And then I was in his arms, my mouth pressed against his.
It was a sunburst. A rainbow. A million brilliant colors coalescing into one and then exploding outward.
I love you, Tempest. I love you. He didn’t say the words out loud, but then he didn’t need to. I could hear them in my heart, could feel them in my soul.
I love you too, Kona. I really do.
I pulled away then, and though he made a sound of protest deep in his throat, Kona let me go. And that made all the difference. Was this what my mother had felt like all those years ago, when she had walked out of the ocean and straight into my father’s arms? Like his love filled her to bursting even as his understanding gave her the confidence to take a huge leap of faith?
I thought of her letter, of her warning to choose more wisely than she had. And then I looked at Kona and the ocean and knew I had done just that. They were my present and my future and nothing I had known before or since could ever compare with the way I felt when I was with Kona, really with him, as a mermaid. As I was meant to be.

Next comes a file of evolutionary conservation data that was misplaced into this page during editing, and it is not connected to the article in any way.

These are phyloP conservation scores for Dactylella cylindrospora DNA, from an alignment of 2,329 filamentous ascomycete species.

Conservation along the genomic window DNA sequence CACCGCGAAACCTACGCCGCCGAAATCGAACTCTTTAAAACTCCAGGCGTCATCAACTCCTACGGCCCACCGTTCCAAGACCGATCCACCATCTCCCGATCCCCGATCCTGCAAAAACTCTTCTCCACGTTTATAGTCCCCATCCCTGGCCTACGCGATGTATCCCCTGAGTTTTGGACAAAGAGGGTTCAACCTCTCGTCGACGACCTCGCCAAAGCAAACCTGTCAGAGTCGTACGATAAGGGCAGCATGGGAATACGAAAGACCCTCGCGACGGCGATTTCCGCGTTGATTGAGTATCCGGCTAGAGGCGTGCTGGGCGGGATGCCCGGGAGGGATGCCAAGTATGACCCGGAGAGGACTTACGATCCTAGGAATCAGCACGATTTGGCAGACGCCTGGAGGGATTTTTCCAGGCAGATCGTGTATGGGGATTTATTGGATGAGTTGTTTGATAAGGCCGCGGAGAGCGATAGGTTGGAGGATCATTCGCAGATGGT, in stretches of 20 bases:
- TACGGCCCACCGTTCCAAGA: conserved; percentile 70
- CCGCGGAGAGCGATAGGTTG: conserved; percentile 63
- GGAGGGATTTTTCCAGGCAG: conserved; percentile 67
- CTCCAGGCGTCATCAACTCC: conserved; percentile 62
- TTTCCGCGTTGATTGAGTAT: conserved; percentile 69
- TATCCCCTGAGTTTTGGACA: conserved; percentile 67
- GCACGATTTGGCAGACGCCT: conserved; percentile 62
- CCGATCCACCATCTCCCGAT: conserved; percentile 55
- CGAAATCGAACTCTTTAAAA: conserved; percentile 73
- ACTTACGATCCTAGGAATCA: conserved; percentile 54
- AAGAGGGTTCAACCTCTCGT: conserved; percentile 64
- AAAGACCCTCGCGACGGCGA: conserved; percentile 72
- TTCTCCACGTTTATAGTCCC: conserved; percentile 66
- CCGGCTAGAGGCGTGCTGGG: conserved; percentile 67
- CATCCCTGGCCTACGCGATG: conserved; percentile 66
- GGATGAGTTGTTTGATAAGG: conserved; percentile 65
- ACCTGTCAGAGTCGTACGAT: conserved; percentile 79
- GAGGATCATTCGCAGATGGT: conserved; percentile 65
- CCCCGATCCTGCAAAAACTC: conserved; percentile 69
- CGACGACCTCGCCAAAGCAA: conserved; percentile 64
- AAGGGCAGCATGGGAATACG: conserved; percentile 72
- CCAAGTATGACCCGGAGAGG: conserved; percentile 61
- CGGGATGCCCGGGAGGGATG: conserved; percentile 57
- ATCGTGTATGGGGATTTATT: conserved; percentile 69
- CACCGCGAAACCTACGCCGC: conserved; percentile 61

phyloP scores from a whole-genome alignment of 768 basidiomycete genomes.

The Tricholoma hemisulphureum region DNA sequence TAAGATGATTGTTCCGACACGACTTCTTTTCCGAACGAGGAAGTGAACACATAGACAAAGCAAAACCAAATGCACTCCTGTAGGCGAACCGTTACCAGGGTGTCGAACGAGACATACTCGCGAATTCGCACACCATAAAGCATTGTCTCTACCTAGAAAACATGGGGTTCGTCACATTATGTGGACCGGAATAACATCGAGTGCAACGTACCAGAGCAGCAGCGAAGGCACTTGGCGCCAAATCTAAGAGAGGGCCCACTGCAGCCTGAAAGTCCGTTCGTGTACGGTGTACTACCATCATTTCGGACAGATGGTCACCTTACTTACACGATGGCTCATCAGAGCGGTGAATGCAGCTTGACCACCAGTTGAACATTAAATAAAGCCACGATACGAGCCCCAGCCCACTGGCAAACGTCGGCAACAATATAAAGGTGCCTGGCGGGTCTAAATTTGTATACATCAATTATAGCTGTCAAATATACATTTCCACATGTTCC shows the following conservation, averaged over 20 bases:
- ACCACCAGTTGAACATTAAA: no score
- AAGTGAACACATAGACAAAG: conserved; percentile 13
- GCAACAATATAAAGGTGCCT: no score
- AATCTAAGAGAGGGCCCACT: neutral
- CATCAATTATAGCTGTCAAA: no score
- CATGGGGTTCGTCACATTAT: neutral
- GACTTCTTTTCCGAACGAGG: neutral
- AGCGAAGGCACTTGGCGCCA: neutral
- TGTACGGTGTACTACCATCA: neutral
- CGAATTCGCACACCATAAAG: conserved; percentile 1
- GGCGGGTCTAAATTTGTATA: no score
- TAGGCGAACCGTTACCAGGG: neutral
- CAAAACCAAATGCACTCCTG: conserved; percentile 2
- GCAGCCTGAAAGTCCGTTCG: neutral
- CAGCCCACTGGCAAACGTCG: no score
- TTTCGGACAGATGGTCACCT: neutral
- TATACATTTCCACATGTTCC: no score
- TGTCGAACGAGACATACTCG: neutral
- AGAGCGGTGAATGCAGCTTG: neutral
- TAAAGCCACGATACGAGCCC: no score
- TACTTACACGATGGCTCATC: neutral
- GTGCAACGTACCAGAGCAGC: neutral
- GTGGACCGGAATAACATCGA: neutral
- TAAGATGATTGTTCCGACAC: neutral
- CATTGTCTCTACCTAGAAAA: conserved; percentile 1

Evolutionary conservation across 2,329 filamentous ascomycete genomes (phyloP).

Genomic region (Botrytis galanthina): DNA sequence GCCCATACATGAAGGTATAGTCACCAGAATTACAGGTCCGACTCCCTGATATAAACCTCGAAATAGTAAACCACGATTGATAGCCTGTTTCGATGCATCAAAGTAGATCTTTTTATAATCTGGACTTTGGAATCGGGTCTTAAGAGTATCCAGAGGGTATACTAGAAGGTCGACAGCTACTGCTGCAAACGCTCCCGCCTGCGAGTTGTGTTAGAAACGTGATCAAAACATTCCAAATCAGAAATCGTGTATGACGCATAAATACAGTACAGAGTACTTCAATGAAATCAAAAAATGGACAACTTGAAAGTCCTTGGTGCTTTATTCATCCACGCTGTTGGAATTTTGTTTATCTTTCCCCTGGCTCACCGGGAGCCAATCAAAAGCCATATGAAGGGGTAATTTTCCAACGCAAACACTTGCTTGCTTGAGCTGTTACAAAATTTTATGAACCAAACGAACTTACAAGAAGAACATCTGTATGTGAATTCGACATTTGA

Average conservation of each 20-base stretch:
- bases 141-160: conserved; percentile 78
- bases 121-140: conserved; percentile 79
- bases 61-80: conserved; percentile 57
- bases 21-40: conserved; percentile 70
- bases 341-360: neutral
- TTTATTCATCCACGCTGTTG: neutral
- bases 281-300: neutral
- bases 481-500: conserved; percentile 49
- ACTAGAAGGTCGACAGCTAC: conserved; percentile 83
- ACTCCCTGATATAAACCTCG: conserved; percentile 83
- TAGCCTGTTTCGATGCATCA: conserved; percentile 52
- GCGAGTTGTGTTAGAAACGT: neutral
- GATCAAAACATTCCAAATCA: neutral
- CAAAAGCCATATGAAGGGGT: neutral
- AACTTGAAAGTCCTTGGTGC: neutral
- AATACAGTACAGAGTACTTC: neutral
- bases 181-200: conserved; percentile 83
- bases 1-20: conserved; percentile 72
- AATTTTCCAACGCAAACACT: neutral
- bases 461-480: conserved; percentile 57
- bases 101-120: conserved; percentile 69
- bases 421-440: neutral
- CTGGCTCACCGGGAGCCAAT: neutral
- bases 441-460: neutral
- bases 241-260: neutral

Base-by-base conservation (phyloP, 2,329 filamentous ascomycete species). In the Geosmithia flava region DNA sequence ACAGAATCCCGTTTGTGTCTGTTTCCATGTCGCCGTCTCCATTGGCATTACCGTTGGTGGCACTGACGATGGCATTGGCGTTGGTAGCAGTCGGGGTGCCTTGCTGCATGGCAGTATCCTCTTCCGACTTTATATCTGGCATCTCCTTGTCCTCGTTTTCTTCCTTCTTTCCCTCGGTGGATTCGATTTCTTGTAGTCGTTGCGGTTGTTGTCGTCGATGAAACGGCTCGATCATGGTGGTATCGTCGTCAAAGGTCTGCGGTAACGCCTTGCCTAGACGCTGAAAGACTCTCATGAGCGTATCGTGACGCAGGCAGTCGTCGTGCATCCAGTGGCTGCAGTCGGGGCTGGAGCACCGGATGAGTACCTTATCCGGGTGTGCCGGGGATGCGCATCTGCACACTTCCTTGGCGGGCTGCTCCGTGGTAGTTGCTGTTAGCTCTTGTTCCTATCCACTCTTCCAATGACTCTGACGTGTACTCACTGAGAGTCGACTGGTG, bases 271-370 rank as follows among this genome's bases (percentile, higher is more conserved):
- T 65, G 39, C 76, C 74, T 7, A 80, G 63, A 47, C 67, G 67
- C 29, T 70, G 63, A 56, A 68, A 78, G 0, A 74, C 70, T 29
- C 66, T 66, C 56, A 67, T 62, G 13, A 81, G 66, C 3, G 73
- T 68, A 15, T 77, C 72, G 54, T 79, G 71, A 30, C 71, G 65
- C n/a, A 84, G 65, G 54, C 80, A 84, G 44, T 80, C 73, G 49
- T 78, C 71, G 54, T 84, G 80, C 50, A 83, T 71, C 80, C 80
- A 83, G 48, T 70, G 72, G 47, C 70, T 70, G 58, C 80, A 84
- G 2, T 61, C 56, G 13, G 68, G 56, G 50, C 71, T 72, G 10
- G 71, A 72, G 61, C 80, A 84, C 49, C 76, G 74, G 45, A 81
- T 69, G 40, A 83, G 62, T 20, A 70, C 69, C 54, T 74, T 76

“Take me home, Kona.” I said the words out loud, wanting there to be no misunderstandings.
“Are you sure?”
I turned and looked at my house one last time, saw that Kona was right. If I looked hard enough I could just make out my father and Moku and Rio standing at the family room window, looking down at us. Moku’s hand was pressed against the glass.
I extended my own hand and for a second I swore I could feel the cool smoothness of the window beneath my palm. I smiled and my family smiled back, nodding as if they understood my unasked question.
It was enough, though my heart broke just a little at the sight of them.
I turned to Kona, grabbed his hand. “I’m more than sure.”
And then we were running toward the surf as fast as our human bodies could carry us. As I dove beneath the surface, relishing the feel of the water in my hair, I realized that I had been right all along.
You really could go home again. You just had to want it bad enough.